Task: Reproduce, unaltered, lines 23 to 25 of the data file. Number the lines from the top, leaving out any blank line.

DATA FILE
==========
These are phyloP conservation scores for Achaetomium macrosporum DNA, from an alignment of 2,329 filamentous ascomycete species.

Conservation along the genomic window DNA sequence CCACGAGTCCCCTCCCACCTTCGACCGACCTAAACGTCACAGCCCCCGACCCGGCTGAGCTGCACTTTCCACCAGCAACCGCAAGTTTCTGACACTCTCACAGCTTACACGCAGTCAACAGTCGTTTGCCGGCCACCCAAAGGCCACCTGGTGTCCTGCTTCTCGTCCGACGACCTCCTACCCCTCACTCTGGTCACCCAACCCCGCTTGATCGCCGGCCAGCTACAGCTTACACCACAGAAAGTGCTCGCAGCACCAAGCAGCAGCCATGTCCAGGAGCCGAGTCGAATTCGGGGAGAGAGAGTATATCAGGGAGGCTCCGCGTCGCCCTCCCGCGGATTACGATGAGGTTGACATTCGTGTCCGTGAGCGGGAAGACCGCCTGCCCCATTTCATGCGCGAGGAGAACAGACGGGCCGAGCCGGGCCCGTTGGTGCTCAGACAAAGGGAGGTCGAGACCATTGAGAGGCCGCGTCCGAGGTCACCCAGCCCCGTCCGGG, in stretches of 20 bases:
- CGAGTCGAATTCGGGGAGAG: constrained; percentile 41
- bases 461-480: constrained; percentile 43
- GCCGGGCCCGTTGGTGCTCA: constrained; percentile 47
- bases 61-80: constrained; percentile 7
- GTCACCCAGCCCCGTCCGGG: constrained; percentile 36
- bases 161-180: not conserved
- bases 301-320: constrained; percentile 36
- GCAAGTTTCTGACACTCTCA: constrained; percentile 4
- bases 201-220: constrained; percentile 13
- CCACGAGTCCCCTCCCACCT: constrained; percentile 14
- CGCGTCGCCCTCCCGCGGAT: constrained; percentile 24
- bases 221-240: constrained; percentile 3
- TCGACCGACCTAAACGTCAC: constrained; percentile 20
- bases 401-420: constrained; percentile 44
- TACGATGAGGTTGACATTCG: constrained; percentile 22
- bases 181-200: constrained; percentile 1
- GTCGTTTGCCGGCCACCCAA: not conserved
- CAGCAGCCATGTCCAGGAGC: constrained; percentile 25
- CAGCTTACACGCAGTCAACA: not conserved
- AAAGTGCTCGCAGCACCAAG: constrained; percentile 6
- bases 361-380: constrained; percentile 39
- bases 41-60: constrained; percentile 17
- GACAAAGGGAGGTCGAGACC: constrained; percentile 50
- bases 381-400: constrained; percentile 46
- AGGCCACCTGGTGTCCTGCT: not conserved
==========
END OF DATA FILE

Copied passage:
- bases 361-380: constrained; percentile 39
- bases 41-60: constrained; percentile 17
- GACAAAGGGAGGTCGAGACC: constrained; percentile 50